Stuppy Aquaponics Blog

Stuppy Aquaponics Curriculum Part 6: Nitrogen cycle and colonization of bacteria

Posted by Scott Moore on Dec 14, 2017 2:30:00 PM

Welcome to our ongoing series highlighting our Aquaponics Curriculum!

Over the coming weeks, we will be posting a series of articles covering the basics of each Curriculum Topic. Today, we are covering Topic 2, Lesson 2, The Nitrogen Cycle and Colonization of Bacteria. Each of these blog posts is aimed to give an overview of the subject and provide one or more critical thinking questions. You can find our first post in this series here. Enjoy!

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Topics: Aquaponics, Aquaponics Curriculum

The Stuppy Aquaponics Curriculum, Part 5: types of bacteria in aquaponics

Posted by Scott Moore on Dec 7, 2017 2:30:00 PM

Welcome to our ongoing series highlighting our Aquaponics Curriculum!

Over the coming weeks, we will be posting a series of articles covering the basics of each Curriculum Topic. Today, we are covering Topic 2, Lesson 1, Types of bacteria in Aquaponics. Each of these blog posts is aimed to give an overview of the subject and provide one or more critical thinking questions. You can find our first post in this series here. Enjoy!

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Topics: Aquaponics Curriculum, Aquaponics

The Stuppy Aquaponics Curriculum Part 4: Hydroponic and aquaponic designs

Posted by Scott Moore on Nov 22, 2017 3:30:00 PM

Welcome to our ongoing series highlighting our Aquaponics Curriculum!

Over the coming weeks, we will be posting a series of articles covering the basics of each Curriculum Topic. Today, we are covering Topic 1, Lesson 4, Hydroponc and Aquaponics Designs. Each of these blog posts is aimed to give an overview of the subject and provide one or more critical thinking questions. You can find our first post in this series here. Enjoy!

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Topics: Aquaponics, Aquaponics Curriculum, Hydroponics

The Stuppy Aquaponics Curriculum Part 3: Substrates for Hydroponics and Aquaponics

Posted by Scott Moore on Nov 16, 2017 3:30:00 PM

Welcome to our ongoing series highlighting our Aquaponics Curriculum!

Over the coming weeks, we will be posting a series of articles covering the basics of each Curriculum Topic. Today, we are covering Topic 1, Lesson 3, Substrates for Hydroponic and Aquaponics. Each of these blog posts is aimed to give an overview of the subject and provide one or more critical thinking questions. You can find our first post in this series here. Enjoy!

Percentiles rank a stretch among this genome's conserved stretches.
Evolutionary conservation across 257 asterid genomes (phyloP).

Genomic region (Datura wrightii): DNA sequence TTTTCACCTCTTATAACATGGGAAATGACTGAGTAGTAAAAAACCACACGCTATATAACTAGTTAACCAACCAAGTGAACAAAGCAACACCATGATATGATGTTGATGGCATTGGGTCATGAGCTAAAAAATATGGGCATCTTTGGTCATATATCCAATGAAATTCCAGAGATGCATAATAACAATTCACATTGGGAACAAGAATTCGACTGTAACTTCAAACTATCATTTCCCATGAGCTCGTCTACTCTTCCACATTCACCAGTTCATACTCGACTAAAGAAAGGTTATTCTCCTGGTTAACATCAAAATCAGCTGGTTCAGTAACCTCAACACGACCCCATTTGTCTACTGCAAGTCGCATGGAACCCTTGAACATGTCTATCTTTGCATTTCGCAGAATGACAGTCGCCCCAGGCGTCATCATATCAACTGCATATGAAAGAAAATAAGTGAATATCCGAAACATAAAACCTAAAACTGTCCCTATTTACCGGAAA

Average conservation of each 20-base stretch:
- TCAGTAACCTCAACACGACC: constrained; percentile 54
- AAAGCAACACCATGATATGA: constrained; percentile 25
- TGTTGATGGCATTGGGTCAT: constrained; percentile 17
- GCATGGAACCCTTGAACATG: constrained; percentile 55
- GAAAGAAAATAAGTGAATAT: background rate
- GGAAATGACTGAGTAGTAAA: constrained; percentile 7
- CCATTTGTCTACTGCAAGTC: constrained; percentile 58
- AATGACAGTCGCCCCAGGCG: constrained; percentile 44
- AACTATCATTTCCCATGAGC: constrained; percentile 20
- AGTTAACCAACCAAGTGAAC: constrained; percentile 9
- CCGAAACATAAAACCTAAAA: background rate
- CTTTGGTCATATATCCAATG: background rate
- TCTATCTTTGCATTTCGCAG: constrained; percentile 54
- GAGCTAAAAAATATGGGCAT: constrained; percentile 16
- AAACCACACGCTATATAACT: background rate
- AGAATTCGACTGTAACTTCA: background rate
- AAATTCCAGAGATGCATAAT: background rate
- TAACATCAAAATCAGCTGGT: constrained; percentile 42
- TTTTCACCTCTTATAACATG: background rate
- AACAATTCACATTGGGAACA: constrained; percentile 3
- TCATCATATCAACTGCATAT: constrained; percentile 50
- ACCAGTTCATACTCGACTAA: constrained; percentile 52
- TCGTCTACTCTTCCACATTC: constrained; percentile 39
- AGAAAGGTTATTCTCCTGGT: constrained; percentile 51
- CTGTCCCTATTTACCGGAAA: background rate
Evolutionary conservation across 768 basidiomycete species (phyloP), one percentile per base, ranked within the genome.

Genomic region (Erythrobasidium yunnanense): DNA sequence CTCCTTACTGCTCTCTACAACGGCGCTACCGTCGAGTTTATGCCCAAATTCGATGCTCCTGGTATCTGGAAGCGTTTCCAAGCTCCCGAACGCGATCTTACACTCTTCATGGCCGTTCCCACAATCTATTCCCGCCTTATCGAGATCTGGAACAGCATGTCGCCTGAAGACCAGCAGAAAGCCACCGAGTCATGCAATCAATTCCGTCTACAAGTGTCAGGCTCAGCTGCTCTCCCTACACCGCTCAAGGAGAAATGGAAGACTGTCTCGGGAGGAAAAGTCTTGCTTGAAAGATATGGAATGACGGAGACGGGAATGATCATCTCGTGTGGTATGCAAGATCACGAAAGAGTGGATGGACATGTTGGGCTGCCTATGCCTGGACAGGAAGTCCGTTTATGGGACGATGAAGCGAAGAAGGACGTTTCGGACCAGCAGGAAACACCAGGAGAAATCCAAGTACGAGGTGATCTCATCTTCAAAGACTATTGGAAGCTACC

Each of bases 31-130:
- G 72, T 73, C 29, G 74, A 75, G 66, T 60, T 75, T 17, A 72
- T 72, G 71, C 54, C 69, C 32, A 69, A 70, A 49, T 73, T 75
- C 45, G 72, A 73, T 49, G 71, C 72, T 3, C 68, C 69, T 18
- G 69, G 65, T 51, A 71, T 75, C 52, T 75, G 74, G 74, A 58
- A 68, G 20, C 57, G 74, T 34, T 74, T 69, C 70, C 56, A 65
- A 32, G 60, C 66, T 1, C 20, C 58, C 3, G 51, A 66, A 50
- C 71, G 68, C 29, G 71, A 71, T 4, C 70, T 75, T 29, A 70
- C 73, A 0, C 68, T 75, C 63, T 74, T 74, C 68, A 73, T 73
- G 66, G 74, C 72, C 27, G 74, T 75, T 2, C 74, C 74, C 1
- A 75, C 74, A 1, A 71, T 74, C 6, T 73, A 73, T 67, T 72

A substrate, also called a medium or media, is a supporting material or base on which a plant can grow. The most commonly used substrates are: Rockwool, lightweight expanded clay aggregate, coco coir, coco chips, perlite, vermiculite, peat moss, lava rock, river rock, and sand. Some uncommonly used substrates include: oasis cubes, floral foam, growstones, pine shavings, pine bark, polyurethane foam, water-absorbing polymers and rice hulls. A good substrate supports the plant, allows for air flow, and is porous.

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Topics: Aquaponics, Aquaponics Curriculum, Substrates

The Stuppy Aquaponics Curriculum, part 2: Hydroponics, Aquaponics, aeroponics

Posted by Scott Moore on Oct 27, 2017 3:00:00 PM

Welcome to our ongoing series highlighting our Aquaponics Curriculum!

Over the coming weeks, we will be posting a series of articles covering the basics of each Curriculum Topic. Today, we are covering Topic 1, Lesson 2, Hydroponics, Aquaponics, Aeroponics. Each of these blog posts is aimed to give an overview of the subject and provide one or more critical thinking questions. You can find our first post in this series here. Enjoy!

Hydroponics

Hydroponics is not a new technology. Both the Hanging Gardens of Babylon and the Floating Gardens of China employed hydroponic concepts. Hydroponics is the growth of plants without soil. Hydroponic plants are most commonly grown in nutrient solution, rock, sand, Rockwool, or a combination of these. Because the plants are grown in a liquid medium or a nutrient deficient substance, nutrients are supplied to the water or substrate as a supplement for plant intake. Hydroponic systems can easily be scaled up or down as the maintenance is relatively low. The components in the system are often automated from nutrient injection to drainage pumps. Generally the pH of the system does not change easily because the system does not decompose organic matter. However, many hydroponic systems do have algae growth which could attract insects and consequently viruses and diseases can be vectored to the plants. Additionally, hydroponic systems tend to accumulate salt deposits in the pipes that need to be flushed regularly.

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Topics: Aquaponics, Aquaponics Curriculum, Hydroponics, aeroponics

The Stuppy Aquaponics Curriculum, Part 1: What is agriculture

Posted by Scott Moore on Oct 20, 2017 3:00:00 PM

Welcome to our first post in our ongoing series highlighting our Aquaponics Curriculum!

Over the coming weeks, we will be posting a series of articles covering the basics of each Curriculum Topic. Today, we are covering Topic 1, Lesson 1, What is Agriculture. Each of these blog posts is aimed to give an overview of the subject and provide one or more critical thinking questions. Enjoy!

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Topics: Aquaponics, Aquaponics Curriculum, Video